President Reagan with National Security Advisor Colin Powell, 1988
Sunday, November 11, 2012
Former Secretary of State and Chairman of the Joint Chiefs of Staff, Colin Powell, reflects on leadership and his experience in the military. He also talks about working for both the Reagan and Bush administrations. Powell spoke at the American Veterans Center’s 15th Annual Conference.
Monday, November 12, 2012 at 12:38pm (ET)
The Defense Department honors women veterans of the Korean War. They reflect on their service as nurses and medical specialists during the Korean War, which lasted from 1950 to 1953.
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The National World War I Museum at Liberty Memorial honored the passing of the Great War generation with a special ceremony noting the passing of the last WWI veteran, Frank Buckles, who died February 27, 2011, at the age of 110.
On this Veteran's Day, a tribute to Vietnam War Veterans takes place at the "Wall," which is the memorial wall of names of those who died in the Vietnam War. This year's annual ceremony on the National Mall in Washington DC comes just months before the groundbreaking of a visitor's center and "learning center."
The President and first lady hosted a dinner honoring veterans of the Iraq war and their families. The White House said that service members of all ranks and services, and from each of the 50 states, attended the dinner.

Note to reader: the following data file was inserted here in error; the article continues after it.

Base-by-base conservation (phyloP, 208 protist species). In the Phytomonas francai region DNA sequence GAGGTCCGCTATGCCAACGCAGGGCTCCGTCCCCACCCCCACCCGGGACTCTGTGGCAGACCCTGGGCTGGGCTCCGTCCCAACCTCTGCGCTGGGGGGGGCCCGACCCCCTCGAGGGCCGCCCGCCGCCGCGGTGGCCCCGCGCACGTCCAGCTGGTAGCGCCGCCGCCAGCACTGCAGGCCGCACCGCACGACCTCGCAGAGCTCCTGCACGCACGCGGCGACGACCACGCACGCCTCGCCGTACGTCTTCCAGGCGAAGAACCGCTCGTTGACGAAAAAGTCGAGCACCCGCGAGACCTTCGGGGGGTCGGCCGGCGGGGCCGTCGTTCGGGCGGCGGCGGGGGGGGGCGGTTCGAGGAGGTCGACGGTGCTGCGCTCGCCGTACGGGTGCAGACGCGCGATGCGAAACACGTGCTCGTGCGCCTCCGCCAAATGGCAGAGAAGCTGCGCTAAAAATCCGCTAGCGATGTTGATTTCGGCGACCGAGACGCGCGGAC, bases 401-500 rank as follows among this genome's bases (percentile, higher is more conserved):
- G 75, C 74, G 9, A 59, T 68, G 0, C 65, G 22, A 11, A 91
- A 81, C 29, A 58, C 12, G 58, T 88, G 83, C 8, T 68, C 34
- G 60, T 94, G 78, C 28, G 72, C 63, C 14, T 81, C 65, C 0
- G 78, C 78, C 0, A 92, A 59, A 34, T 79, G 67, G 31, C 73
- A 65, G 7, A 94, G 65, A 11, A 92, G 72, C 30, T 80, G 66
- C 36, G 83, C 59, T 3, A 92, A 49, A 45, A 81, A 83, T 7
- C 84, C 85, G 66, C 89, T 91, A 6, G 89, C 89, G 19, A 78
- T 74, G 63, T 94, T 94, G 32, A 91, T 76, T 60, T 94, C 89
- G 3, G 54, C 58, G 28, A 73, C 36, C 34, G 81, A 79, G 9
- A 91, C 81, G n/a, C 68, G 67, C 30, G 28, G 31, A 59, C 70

General Robert Titus served in the U.S. Air Force in the Korean War and received the Distinguished Flying Cross. Francis “Jeep” Sanza, a U.S. Army veteran, served as General George Patton and Dwight D. Eisenhower’s driver during World War II. The two share their war stories at the American Veterans Center annual conference.
We hear from journalists and historians about the evolution of the White House Correspondents’ Association, which is marking its centennial. The organization was founded in 1914 after President Woodrow Wilson threatened to limit the access of White House reporters. The panel also discusses how social media has affected coverage of the president.
2014 marks the 225th anniversary of the first meeting of the U.S. Congress at Federal Hall in New York City. As part of the annual meeting of the Society for History in the Federal Government, past and present House and Senate historians came together to discuss the state of congressional history. They explored current projects to retrieve old records from individual members of Congress as well as the many differences between the first Congress and Congress today.